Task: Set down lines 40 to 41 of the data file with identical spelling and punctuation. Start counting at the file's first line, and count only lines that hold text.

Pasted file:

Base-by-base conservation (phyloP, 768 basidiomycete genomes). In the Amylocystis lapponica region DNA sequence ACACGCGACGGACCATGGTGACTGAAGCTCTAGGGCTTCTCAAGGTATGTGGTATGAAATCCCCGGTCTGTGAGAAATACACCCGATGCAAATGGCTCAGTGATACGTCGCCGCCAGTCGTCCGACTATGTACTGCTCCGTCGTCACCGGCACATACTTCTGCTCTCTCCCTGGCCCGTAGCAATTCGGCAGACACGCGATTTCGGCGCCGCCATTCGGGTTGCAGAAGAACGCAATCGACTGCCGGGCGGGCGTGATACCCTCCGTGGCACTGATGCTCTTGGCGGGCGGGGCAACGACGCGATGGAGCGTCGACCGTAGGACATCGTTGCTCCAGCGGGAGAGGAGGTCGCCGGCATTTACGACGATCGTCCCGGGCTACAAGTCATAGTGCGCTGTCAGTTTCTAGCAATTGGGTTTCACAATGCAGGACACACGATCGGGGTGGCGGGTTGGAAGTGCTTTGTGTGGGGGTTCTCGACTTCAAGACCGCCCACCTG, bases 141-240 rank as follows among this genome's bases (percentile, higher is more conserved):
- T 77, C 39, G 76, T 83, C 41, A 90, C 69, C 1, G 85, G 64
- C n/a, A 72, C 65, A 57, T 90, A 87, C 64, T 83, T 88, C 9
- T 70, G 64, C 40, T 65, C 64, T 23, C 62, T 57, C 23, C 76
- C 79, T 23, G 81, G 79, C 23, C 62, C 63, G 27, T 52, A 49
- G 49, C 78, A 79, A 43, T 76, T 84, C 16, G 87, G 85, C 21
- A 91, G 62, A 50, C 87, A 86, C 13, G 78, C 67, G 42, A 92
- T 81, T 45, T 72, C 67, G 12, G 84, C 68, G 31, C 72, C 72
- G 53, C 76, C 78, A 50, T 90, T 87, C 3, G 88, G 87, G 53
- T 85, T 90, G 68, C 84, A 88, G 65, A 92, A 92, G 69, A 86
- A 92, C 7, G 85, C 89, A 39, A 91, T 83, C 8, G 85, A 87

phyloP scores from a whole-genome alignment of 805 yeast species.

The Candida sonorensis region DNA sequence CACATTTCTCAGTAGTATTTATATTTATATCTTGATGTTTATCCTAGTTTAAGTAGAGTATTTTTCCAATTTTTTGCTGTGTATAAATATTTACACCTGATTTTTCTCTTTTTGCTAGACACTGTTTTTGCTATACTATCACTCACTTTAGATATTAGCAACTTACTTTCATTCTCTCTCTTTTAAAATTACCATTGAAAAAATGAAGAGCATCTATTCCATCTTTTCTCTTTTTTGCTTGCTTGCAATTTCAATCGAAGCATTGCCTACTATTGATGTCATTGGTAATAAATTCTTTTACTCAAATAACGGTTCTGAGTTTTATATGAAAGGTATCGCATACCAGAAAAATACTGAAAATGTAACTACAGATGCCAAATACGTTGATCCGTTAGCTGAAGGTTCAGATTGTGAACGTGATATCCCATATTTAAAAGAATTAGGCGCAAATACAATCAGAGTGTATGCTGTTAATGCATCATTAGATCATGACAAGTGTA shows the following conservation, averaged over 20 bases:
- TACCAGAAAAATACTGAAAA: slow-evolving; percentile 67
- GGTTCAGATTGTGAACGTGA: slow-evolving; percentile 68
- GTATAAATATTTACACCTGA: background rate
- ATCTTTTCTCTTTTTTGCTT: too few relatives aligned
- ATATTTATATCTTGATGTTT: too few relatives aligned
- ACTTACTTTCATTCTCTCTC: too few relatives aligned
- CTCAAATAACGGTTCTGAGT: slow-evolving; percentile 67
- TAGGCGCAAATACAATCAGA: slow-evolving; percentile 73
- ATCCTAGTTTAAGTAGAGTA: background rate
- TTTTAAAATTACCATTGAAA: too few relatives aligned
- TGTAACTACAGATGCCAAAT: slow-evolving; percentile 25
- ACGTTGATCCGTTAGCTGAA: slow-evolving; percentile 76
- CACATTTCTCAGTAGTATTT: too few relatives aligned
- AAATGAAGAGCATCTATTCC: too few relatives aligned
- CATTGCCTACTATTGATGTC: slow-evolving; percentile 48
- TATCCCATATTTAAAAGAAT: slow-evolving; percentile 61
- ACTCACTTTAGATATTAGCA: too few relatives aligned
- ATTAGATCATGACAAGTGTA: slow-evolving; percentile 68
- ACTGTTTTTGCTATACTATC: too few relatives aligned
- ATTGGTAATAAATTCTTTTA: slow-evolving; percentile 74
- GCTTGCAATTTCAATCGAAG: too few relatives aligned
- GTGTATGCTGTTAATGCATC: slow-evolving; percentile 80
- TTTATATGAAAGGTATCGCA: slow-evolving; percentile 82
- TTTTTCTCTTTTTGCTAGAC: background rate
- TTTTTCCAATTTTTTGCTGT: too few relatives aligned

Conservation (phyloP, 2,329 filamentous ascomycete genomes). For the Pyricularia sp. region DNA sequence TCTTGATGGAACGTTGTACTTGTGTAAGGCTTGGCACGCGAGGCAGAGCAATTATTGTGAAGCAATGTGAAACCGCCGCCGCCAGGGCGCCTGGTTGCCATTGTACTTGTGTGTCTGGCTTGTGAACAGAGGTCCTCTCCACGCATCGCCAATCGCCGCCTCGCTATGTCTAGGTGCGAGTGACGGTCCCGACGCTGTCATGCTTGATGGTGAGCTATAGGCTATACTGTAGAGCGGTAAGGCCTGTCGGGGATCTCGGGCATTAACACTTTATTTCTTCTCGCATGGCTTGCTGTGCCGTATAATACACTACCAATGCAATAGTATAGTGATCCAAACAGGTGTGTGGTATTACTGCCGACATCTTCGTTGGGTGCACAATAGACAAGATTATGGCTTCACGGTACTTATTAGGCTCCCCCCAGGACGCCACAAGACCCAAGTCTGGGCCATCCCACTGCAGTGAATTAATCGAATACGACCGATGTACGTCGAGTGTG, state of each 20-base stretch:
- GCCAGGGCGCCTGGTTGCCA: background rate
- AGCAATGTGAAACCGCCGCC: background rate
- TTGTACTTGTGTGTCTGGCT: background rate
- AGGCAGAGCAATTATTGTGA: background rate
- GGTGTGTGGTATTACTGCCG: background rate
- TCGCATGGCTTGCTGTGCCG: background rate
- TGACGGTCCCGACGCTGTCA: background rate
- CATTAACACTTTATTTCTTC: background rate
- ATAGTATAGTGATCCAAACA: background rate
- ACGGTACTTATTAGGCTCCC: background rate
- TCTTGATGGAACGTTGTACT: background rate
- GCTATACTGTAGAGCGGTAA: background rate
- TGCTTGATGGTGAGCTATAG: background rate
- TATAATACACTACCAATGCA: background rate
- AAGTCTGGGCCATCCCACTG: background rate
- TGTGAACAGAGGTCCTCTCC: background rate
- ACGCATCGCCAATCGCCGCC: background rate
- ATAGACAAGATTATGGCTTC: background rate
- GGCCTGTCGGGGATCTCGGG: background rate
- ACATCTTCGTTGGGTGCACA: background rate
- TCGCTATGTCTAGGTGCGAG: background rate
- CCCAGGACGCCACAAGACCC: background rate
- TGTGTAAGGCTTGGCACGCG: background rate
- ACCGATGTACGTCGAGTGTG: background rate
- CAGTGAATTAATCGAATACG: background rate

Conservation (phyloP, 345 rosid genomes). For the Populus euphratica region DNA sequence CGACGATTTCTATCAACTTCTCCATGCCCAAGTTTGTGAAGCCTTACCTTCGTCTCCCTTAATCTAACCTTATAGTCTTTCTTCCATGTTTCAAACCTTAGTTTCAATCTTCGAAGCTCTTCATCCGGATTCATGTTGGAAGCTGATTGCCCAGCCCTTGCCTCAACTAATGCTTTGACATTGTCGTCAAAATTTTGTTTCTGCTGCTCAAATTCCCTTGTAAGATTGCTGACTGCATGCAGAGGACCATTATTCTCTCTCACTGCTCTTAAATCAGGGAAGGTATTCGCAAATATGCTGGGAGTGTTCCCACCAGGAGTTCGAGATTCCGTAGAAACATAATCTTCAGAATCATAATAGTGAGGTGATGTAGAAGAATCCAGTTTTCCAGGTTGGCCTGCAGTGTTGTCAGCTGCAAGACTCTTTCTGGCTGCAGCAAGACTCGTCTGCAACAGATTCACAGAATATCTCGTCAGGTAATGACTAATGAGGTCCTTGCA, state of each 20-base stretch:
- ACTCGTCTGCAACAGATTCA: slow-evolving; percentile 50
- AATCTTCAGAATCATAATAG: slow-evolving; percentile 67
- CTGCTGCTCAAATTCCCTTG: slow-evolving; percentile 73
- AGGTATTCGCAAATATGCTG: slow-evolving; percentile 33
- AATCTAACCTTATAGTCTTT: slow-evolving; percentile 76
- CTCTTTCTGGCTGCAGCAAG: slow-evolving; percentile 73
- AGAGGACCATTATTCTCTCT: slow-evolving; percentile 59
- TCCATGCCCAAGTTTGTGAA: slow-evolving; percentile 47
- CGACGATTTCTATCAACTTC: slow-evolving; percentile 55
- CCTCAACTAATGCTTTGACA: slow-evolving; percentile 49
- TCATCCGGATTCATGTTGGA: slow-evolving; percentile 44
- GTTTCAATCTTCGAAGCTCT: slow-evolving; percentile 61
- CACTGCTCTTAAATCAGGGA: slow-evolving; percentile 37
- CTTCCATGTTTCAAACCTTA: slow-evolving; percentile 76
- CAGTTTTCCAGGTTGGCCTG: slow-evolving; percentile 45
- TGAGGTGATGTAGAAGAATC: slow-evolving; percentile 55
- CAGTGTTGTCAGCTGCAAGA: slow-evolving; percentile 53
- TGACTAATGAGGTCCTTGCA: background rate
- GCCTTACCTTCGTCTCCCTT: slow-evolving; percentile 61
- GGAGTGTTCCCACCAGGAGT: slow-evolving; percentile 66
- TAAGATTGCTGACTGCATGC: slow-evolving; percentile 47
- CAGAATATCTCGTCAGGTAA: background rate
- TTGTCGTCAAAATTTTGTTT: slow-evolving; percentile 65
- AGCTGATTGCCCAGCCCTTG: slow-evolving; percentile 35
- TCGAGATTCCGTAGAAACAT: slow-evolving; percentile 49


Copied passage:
- GCCAGGGCGCCTGGTTGCCA: background rate
- AGCAATGTGAAACCGCCGCC: background rate